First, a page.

The caucuses will provide a big test of whether the large enthusiastic crowds turning out at rallies for Trump and Sanders will turn into actual votes when Iowans gather on a wintry night for meetings at schools, libraries and even private homes in the first in a series of state-by-state nominating contests.
Iowa offers only a small contingent of the delegates who will determine the nominees at each party’s national nominating convention in July.
But those candidates exceeding expectations will gain a burst of momentum heading into New Hampshire with its 9 February primary and other early voting states.
A snowfall forecast to start tonight appeared more likely to hinder the presidential contenders in their rush out of Iowa – and on to New Hampshire – than the voters.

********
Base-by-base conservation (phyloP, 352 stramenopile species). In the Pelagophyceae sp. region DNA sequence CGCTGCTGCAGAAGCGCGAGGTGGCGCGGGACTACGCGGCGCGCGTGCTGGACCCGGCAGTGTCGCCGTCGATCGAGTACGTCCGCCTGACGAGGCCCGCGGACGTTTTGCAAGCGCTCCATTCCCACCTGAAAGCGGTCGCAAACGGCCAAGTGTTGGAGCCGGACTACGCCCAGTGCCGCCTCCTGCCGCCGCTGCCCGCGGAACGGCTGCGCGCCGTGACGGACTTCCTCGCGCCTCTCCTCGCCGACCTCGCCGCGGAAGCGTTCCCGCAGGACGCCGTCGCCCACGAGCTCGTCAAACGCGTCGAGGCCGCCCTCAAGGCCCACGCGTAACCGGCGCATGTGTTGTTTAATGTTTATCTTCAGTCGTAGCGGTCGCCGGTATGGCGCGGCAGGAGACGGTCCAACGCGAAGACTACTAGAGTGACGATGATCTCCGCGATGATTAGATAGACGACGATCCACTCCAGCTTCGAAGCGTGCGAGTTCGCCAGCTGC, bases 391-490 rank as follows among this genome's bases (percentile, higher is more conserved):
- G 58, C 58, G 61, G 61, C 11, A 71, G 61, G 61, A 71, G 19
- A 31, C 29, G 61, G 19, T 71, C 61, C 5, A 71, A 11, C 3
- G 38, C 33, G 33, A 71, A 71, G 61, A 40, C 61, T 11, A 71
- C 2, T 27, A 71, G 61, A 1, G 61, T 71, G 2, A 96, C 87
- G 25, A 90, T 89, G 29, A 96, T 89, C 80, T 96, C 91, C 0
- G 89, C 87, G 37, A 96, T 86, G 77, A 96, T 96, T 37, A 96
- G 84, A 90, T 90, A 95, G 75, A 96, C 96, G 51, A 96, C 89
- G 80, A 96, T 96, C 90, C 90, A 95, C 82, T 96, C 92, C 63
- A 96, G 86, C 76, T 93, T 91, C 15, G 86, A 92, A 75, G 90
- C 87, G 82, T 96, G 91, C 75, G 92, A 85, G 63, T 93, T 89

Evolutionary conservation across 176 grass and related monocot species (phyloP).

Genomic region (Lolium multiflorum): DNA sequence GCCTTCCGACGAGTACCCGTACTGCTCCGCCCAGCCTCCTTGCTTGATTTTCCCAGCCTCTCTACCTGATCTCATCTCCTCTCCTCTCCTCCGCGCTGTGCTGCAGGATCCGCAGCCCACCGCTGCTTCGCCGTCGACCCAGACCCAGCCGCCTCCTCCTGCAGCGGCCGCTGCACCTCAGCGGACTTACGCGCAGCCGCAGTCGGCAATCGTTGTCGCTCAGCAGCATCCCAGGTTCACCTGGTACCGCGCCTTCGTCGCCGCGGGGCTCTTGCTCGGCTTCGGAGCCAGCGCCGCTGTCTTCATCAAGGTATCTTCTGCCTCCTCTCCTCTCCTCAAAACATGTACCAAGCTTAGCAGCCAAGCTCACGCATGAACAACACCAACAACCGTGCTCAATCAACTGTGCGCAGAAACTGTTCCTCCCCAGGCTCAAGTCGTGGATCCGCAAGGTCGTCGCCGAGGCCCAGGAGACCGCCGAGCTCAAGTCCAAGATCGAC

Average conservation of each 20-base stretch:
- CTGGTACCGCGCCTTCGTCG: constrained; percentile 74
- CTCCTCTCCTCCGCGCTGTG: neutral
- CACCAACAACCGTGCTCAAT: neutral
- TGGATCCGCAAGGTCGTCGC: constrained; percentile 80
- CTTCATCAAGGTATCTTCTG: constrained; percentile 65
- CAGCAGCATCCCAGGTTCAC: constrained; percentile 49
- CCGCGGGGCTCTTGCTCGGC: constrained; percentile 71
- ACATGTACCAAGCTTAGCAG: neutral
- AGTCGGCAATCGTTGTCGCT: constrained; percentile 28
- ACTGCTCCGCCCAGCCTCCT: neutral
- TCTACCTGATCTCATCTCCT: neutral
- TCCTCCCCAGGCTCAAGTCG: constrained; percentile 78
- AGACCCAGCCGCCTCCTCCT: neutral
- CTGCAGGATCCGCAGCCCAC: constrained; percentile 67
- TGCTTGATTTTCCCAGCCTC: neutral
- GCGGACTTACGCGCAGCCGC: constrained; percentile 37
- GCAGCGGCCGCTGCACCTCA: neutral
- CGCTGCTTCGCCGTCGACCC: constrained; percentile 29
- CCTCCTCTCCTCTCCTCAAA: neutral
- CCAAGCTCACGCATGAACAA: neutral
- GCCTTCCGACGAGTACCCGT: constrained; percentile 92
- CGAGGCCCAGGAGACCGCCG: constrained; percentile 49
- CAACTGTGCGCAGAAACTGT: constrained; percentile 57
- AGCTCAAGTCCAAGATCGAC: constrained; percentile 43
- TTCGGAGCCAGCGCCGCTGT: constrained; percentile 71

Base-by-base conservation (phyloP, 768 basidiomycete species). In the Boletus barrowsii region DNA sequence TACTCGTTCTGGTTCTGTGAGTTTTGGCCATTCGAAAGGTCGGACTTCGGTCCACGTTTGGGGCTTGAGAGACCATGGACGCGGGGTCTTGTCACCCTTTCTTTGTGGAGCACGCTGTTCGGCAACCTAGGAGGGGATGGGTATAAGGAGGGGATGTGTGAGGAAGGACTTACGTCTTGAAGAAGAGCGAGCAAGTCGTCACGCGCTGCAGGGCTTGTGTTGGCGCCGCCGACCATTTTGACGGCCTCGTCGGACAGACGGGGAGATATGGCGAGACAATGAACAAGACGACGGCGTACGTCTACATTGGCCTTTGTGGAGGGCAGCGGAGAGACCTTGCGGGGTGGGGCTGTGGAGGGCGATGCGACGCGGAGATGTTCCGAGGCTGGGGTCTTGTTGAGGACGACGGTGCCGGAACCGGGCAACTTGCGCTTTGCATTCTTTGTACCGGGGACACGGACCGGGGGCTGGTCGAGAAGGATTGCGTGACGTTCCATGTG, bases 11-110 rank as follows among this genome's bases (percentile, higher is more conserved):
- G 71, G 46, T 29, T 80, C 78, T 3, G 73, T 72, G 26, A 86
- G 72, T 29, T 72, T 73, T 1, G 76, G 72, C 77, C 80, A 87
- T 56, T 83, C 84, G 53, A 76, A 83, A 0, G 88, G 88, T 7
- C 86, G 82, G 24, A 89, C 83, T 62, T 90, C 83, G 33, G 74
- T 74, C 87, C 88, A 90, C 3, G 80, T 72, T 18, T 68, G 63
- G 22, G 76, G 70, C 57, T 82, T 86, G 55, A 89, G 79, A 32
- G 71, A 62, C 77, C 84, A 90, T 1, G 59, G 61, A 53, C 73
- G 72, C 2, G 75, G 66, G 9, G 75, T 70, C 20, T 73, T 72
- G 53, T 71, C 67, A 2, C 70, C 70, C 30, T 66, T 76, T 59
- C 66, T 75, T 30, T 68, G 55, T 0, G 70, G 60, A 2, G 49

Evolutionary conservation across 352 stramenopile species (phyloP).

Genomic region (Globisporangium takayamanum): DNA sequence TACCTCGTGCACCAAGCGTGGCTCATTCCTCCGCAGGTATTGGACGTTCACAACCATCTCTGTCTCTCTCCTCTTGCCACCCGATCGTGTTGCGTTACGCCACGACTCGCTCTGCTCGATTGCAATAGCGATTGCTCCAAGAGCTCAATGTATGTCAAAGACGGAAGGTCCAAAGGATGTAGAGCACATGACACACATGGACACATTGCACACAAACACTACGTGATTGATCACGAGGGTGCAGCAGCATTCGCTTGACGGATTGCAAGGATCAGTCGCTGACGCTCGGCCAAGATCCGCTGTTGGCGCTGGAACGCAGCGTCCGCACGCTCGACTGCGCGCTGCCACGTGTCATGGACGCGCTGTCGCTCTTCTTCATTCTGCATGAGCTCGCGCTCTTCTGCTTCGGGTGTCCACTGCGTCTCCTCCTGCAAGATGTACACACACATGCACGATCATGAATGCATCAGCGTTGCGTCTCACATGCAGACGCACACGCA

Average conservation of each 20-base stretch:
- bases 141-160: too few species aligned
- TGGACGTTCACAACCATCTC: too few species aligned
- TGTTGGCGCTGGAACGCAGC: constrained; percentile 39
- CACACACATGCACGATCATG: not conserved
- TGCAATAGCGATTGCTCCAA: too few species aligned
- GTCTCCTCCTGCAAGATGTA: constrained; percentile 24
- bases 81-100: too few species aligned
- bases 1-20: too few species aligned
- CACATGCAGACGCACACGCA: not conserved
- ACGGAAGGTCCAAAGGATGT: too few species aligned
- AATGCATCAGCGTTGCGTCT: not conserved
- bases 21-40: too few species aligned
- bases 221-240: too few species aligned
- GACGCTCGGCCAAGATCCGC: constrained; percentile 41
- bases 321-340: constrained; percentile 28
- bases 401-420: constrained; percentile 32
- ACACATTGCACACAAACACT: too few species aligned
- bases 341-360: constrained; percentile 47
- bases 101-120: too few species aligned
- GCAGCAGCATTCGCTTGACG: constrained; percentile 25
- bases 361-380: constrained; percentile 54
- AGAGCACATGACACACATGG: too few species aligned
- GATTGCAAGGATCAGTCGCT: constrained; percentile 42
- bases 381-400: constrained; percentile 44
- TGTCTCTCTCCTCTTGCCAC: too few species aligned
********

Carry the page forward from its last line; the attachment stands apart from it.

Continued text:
In the last major preference poll before the caucuses, Trump had the support of 28 per cent of likely caucus-goers, with Texas Sen.
Ted Cruz at 23 per cent and Florida Sen. Marco Rubio at 15 per cent. The Iowa Poll, published by The Des Moines Register and Bloomberg, also found Hillary Clinton with 45 per cent support to Vermont Sen. Sanders’ 42 per cent. Cruz, who describes himself as a “consistent conservative,” is relying on a strong “get-out-the-vote operation, particularly among the key bloc of evangelical voters who reliably turn out for Republican caucuses.
Trump is hoping his star power will encourage a large turnout of first-time caucus-goers.